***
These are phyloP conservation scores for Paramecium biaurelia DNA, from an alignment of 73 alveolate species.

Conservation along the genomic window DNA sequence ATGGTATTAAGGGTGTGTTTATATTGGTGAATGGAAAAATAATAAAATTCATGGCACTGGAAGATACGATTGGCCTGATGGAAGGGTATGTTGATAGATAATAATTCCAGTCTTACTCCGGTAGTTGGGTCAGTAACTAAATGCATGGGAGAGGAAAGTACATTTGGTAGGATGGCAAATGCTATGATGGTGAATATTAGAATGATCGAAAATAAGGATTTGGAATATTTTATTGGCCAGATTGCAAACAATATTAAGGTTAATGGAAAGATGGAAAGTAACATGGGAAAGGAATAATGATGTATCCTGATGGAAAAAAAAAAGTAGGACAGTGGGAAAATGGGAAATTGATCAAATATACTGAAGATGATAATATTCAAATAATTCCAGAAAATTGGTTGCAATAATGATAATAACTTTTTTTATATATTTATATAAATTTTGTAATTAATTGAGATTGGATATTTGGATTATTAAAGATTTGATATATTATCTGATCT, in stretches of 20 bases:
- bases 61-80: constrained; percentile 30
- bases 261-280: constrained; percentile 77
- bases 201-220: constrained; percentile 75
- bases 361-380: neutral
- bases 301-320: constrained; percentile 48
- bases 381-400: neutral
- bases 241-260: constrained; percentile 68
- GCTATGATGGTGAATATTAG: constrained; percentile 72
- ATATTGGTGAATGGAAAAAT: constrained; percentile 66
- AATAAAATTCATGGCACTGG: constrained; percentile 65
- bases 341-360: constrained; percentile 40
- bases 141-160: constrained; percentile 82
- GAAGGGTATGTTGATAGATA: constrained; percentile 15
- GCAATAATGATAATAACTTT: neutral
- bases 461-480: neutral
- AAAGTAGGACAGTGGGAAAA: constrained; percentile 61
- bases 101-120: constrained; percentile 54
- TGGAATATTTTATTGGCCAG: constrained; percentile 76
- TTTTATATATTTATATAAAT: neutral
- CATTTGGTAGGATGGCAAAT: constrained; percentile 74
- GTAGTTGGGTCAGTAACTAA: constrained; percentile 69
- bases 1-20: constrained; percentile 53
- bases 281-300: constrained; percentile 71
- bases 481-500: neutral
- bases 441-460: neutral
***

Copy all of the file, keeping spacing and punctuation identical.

These are phyloP conservation scores for Paramecium biaurelia DNA, from an alignment of 73 alveolate species.

Conservation along the genomic window DNA sequence ATGGTATTAAGGGTGTGTTTATATTGGTGAATGGAAAAATAATAAAATTCATGGCACTGGAAGATACGATTGGCCTGATGGAAGGGTATGTTGATAGATAATAATTCCAGTCTTACTCCGGTAGTTGGGTCAGTAACTAAATGCATGGGAGAGGAAAGTACATTTGGTAGGATGGCAAATGCTATGATGGTGAATATTAGAATGATCGAAAATAAGGATTTGGAATATTTTATTGGCCAGATTGCAAACAATATTAAGGTTAATGGAAAGATGGAAAGTAACATGGGAAAGGAATAATGATGTATCCTGATGGAAAAAAAAAAGTAGGACAGTGGGAAAATGGGAAATTGATCAAATATACTGAAGATGATAATATTCAAATAATTCCAGAAAATTGGTTGCAATAATGATAATAACTTTTTTTATATATTTATATAAATTTTGTAATTAATTGAGATTGGATATTTGGATTATTAAAGATTTGATATATTATCTGATCT, in stretches of 20 bases:
- bases 61-80: constrained; percentile 30
- bases 261-280: constrained; percentile 77
- bases 201-220: constrained; percentile 75
- bases 361-380: neutral
- bases 301-320: constrained; percentile 48
- bases 381-400: neutral
- bases 241-260: constrained; percentile 68
- GCTATGATGGTGAATATTAG: constrained; percentile 72
- ATATTGGTGAATGGAAAAAT: constrained; percentile 66
- AATAAAATTCATGGCACTGG: constrained; percentile 65
- bases 341-360: constrained; percentile 40
- bases 141-160: constrained; percentile 82
- GAAGGGTATGTTGATAGATA: constrained; percentile 15
- GCAATAATGATAATAACTTT: neutral
- bases 461-480: neutral
- AAAGTAGGACAGTGGGAAAA: constrained; percentile 61
- bases 101-120: constrained; percentile 54
- TGGAATATTTTATTGGCCAG: constrained; percentile 76
- TTTTATATATTTATATAAAT: neutral
- CATTTGGTAGGATGGCAAAT: constrained; percentile 74
- GTAGTTGGGTCAGTAACTAA: constrained; percentile 69
- bases 1-20: constrained; percentile 53
- bases 281-300: constrained; percentile 71
- bases 481-500: neutral
- bases 441-460: neutral